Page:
Album Review: Isles // Bicep

Bicep’s new release, Isles, finds Belfast’s cult hero duo prescribing some tonic for a rave-less world. Now based in London, Andrew Ferguson and Mathew McBriar first drew widespread attention for their esoteric ‘Feel My Bicep’ blog after forming in 2009. Since then it’s been a meteoric ascend to becoming household names for electronic music stans, particularly nostalgic 90s ravers and part-time DJ students enthusiasts. On their eponymous debut, Bicep, the duo thrilled with their modern takes on Chicago house, Detroit techno, trance and garage. In many ways, Isles picks up from where its predecessor left off. The melodic trance-infused formula for house music, which characterises the duo’s hardest hits, is left much unchanged.

Admittedly, the record starts slow. In a climate that has become far removed from a world of hours-on-end communal dancing, the repetitive chord progression and plodding, poppy melody of ‘Atlas’ takes some time to warm to. However, the vocal samples on the track manage to inject some ethereality into the record, hinting at spaces far removed from the present. Spaces where that very same rhythm transmuted through a mammoth speaker stack and vibrating through your spine might elicit a more enthusiastic reaction. Being the second longest running track on the record, ‘Atlas’ is a risky choice for an opener, and not one that completely pays off. Second track ‘Cazenove’ is equally bland, with a vocal hook stripped of the soulful quality that saved the album opener. Again, the melodic and chord progression choices are a little too minimalistic to be memorable or effective. Where Bicep’s debut thrilled with the gritty complexity they brought to simple ideas, its successor stutters and fumbles at its onset, with what could have been throwaway tracks from the previous release. 

Notwithstanding, once ‘Apricots’ cues in, however, the album starts to take shape. It is clear to see why it was chosen as lead single. Transient pads simmer around crushed and distorted kick-snare patterns, reminiscent of Bicep’s more successful records. The progressive structure is effective in using tension to build excitement; the beat expertly teases the percussive hook into a satisfying drop that feels like the first truly exciting moment of the record. The music video for the track features a DIY-style fast cut edit (in true post-pandemic fashion) and features an elusive mystery woman (played by Chloe Endean) juxtaposed with frenetic flashes of natural materials (rocks, flowers, grass etc.). With a sigh of relief, the clean palette sonic approach taken for this album becomes cohesive, competitive with the heavier appeal of Isles’ rugged older sibling.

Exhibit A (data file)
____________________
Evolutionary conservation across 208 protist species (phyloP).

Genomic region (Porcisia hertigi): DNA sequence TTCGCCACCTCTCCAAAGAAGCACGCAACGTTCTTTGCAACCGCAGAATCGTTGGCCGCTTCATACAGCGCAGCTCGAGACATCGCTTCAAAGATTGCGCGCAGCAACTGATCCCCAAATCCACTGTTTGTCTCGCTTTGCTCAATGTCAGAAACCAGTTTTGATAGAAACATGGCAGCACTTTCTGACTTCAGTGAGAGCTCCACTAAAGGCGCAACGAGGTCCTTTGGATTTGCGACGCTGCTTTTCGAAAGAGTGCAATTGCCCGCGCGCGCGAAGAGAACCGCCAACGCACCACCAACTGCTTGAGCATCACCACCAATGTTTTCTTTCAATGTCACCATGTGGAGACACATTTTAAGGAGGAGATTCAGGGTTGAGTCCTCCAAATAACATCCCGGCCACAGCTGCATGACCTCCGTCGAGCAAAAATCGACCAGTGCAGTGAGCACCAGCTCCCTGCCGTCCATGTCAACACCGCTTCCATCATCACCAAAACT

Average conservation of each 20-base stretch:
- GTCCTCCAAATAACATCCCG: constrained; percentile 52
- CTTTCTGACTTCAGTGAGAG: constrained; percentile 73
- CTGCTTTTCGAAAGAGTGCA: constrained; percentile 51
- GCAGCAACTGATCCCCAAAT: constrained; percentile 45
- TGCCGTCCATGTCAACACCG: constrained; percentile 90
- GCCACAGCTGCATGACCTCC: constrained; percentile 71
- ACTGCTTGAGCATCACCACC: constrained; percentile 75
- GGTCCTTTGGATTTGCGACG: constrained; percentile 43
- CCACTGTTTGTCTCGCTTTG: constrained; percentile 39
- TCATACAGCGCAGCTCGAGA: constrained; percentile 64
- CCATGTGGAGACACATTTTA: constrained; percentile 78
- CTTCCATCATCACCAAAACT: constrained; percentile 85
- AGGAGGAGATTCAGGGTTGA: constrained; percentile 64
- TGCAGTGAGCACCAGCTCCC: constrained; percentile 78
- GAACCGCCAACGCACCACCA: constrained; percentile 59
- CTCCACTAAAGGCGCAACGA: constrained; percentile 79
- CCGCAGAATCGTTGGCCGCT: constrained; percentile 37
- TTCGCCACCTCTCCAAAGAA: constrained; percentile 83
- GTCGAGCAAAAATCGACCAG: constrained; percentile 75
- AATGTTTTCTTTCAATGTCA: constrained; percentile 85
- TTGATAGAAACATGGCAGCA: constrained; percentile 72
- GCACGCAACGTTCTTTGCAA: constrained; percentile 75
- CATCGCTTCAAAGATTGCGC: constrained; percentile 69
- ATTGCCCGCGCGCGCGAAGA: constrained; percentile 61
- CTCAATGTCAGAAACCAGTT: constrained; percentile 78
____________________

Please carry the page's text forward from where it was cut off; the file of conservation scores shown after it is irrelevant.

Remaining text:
As the album finds its voice, it is helped in no small part by the featured vocals on the record, namely: Clara La San, who shines throughout. ‘X’  is a standout track on the LP; its crisp drum patterns overlap with a neatly syncopated synth melody to form an unashamedly danceable groove. Detuned metallic sounds invade open cracks within the rhythm sections and when the vocals sift in, the soft, hushed stanzas invite intimacy into what grows to become a hard-hitting floor-filler. Including Julia Kent and machìna, there are three features in total on the album, a novel choice for the self-starter duo. The collaborations are subtle and help in shaping the identity of Isles. For fans now left listening at home, the widespread use of muted, ambient vocals throughout makes for cosy listening. The remaining tracks continue in the same fashion growing in confidence and enjoyability, a truly thrilling web of sonic ideas. 

Ultimately, while too tentative to let go completely of the Bicep formula and explore uncharted waters, the album is playful enough to maintain the explosive legacy left by the duo’s brash debut. Isles is undeniably a proud addition to the Bicep catalogue and certainly helps mould a precocious identity for the veteran DJs in the modern scene. With time, the response from fans will test out the boundaries of the record in strobe-lit rooms and packed warehouses; there is a clear nod to this welcome reality in their compositional approach, and there is no doubt which tracks will hold their weight across the isles.

Words by Samm Anga


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